cruisin' on cannabis
Putting tha brakes on doped-driving misconceptions.
By Paul Armentano
NOBML publications director
Policy debates regarding marijuana-law reform, including those involving the legalization of med i cinal cannabis, invariably beg the question:
"What about marijuana and driving?" The concern is a valid one. In fact, NORML's own "Principles of Responsible Cannabis Use" invoke a "no driving" clause, stating: "Although cannabis is said by most experts to be safer than alcohol and many prescription drugs with motorists, responsible cannabis consumers never operate motor vehicles in an impaired condition."
Nevertheless, concerns regarding doped dri ving should not be an impediment to pot-law lib eralization. Alcohol is legal in America, yet every state maintains tough laws punishing those who choose to drive impaired by it. There is no reason why similar principles should not regulate cannabis consumotion.
Moreover, emerging research indicates that the illegal herb actually has far less effect on the psychomotor skills needed for driving than alco hol does, and is seldom a causal factor in auto mobile accidents. A pair of studies released this past spring bolsters this argument.
The first, conducted by Britain's Transport Research Laboratory, found that people per formed better on a driving simulator under the influence of pot than they did after consuming alcohol. According to the study, marijuana only adversely affected subjects' ability to maintain a constant speed and control while driving around a figure-eight loop. Reaction time and all other measures of driving performance remained unaf fected. Researchers also noted that the subjects who had smoked marijuana-unlike alcohol users-were aware of their impairment, and tried to compensate by driving more cautiously.
Similar results were also reported last March by a South Australian team at the Department of Clinical and Experimental Pharmacology at the University of Adelaide. Their epidemiological review of automobile accidents found that alcohol "overwhelmingly plays the greatest role in road crashes" and "marijuana has a negligible impact on culpability." The study was a follow-up to a 1998 analysis of 2,500 injured drivers that had determined cannabis to have "no significant effect" on drivers' fault in accidents.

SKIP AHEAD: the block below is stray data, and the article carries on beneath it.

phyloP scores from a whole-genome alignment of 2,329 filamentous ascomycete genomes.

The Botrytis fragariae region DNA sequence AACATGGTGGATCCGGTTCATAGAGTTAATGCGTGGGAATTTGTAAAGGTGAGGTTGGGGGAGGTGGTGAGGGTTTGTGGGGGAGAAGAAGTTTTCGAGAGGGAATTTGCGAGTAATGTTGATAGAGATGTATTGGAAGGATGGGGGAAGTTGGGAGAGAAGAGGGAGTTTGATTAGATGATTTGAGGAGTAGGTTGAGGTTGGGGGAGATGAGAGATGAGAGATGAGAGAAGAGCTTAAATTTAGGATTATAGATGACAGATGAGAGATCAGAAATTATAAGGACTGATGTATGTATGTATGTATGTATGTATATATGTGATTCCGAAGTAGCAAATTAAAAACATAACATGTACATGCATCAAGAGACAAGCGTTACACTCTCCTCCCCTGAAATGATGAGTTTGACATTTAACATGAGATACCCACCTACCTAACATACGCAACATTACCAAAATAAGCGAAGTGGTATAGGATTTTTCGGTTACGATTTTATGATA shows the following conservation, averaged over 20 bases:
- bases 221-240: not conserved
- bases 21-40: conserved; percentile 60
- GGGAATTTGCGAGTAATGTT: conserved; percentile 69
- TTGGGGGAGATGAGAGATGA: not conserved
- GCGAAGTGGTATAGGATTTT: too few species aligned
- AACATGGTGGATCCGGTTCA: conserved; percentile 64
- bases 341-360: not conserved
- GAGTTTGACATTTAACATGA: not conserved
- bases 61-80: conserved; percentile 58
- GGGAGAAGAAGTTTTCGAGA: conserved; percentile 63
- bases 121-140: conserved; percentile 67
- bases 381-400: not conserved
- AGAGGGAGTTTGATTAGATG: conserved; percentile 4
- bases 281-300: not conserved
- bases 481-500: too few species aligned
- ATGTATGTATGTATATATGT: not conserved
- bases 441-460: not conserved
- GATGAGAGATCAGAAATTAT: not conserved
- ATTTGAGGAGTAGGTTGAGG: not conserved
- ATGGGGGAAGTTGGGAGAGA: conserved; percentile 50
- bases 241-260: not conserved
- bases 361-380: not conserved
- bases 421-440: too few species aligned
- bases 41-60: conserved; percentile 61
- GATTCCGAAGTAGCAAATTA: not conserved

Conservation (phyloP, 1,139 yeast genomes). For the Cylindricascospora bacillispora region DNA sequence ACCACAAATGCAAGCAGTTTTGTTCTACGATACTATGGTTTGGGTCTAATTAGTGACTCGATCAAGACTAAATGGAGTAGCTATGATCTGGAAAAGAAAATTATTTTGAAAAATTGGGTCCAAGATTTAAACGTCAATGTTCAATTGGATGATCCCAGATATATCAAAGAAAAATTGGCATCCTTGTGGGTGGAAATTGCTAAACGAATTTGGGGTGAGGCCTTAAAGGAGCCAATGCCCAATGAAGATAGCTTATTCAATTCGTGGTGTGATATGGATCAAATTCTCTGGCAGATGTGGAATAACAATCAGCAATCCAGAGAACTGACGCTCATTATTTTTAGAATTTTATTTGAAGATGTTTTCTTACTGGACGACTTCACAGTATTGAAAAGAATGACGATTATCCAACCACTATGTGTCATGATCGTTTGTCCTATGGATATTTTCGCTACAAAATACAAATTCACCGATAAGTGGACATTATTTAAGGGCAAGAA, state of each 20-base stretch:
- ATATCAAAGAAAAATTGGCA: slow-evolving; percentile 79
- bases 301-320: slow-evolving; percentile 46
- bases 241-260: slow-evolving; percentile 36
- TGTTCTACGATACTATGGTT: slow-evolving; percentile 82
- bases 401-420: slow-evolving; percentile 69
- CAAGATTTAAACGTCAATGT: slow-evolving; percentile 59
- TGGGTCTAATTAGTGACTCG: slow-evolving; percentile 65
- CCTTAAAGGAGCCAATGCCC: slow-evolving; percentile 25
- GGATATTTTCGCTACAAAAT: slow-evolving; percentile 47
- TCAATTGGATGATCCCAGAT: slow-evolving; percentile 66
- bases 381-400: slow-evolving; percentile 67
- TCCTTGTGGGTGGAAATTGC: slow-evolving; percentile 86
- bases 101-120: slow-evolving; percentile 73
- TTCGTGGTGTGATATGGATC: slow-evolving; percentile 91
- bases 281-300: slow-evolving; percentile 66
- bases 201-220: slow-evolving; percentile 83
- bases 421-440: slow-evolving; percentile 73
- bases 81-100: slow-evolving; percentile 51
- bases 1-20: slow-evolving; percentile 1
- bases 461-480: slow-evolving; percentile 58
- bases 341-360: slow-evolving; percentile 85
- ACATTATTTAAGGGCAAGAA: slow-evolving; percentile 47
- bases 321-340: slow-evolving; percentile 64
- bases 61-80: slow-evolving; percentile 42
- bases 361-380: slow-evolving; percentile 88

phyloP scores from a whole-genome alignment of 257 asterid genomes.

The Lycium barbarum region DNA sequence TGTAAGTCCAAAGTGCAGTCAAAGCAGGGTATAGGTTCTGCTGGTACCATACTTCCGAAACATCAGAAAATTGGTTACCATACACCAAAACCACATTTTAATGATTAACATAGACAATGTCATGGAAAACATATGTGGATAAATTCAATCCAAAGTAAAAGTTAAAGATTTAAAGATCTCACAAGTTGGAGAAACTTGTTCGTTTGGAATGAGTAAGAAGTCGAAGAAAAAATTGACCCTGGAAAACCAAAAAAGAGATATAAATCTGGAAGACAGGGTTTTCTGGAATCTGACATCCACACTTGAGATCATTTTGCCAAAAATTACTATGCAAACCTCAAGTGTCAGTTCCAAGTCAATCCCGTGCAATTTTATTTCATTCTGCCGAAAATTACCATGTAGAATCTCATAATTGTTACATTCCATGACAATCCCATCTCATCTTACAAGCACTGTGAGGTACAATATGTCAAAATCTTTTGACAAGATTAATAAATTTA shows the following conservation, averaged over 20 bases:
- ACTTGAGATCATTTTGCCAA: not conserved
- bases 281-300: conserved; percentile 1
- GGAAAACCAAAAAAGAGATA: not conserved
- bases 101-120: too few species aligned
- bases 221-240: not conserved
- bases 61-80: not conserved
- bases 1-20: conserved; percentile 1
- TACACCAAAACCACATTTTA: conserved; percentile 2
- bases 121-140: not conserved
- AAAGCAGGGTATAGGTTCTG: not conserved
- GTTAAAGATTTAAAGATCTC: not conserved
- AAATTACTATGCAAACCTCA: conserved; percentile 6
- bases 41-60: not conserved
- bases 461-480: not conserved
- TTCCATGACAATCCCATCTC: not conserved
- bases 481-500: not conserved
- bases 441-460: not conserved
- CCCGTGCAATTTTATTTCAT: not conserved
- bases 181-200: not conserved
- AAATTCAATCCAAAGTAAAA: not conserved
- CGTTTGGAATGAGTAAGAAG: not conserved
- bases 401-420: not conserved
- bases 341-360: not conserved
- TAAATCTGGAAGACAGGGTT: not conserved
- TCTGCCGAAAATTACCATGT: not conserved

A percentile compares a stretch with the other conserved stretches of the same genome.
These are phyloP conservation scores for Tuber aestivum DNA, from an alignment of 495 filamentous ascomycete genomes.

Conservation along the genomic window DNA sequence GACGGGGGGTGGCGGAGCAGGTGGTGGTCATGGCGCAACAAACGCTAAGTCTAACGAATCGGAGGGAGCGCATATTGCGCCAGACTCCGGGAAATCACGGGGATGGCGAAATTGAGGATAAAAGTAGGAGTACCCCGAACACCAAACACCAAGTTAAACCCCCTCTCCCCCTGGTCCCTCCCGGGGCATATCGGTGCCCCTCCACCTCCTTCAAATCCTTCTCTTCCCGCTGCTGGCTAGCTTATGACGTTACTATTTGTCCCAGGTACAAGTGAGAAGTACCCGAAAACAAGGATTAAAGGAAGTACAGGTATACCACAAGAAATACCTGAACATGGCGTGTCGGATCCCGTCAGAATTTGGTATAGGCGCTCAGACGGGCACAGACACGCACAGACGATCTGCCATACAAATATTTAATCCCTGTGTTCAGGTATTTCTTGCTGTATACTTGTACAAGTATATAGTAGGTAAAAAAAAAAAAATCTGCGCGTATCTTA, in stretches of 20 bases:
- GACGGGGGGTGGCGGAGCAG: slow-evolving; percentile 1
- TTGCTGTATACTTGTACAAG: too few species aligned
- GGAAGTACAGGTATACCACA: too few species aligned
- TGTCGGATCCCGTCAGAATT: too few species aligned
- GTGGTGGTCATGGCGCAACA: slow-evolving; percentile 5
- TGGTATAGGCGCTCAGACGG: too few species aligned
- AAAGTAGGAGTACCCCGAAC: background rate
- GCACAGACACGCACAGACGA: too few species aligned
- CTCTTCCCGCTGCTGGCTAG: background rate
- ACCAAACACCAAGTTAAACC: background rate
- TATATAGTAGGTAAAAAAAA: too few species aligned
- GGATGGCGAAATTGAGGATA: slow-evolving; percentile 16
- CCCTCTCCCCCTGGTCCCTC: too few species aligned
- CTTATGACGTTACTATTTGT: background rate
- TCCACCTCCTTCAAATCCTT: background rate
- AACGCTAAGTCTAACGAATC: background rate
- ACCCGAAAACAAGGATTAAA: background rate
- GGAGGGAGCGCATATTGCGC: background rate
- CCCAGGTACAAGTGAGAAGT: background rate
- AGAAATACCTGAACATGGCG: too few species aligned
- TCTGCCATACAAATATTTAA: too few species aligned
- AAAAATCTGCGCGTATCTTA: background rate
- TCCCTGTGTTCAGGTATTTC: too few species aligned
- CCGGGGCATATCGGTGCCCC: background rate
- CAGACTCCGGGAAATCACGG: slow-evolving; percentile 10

In fact, most marijuana-and-driving experi ments give pot a relatively clean bill of health, particularly when compared to alcohol. A review of two decades' worth of driving-simulator and on-road studies by Alison Smiley for Toronto's Centre for Addiction and Mental Health concluded that although marijuana temporarily impairs dri ving behavior, "this impairment is mitigated in that subjects under marijuana treatment appear
to perceive that they are indeed impaired [and] where they can compensate, they do.
"In contrast to the compen satory behavior exhibited by sub jects under marijuana treatment, subjects who have received alco hol tend to drive in a more risky manner," Smiley's assessment concluded. "The more cautious behavior of subjects who have received marijuana decreases the impact of the drug on perfor mance, whereas the opposite holds true for alcohol."
Studies of accident victims say likewise. A 1997 examination of
motor-vehicle injuries by the University of Michigan Transportation Research Institute concluded that alcohol is "the major drug associated with injury," and found no evidence to support the accusation that illicit drugs are a major factor in auto crashes. An earlier analysis of 1,882 dnvers killed in acci dents, published by the US National Highway Trans portation Safety Administration, also determined that alcohol, not pot, was the "dominant problem" in drug-related traffic accidents.
That said, are we to believe that it's ever safe to get high and drive? Not at all. However, what is apparent is that pot's slight impairment on psy chomotor skills generally falls within the range of safety Americans accept for prescription medica tions and other legal, potentially debilitating fac tors, such as fatigue or cell phones. As such, the question of marijuana and driving should remain a concern for drug-law reformers, but not a seri ous political obstacle to marijuana-law reform.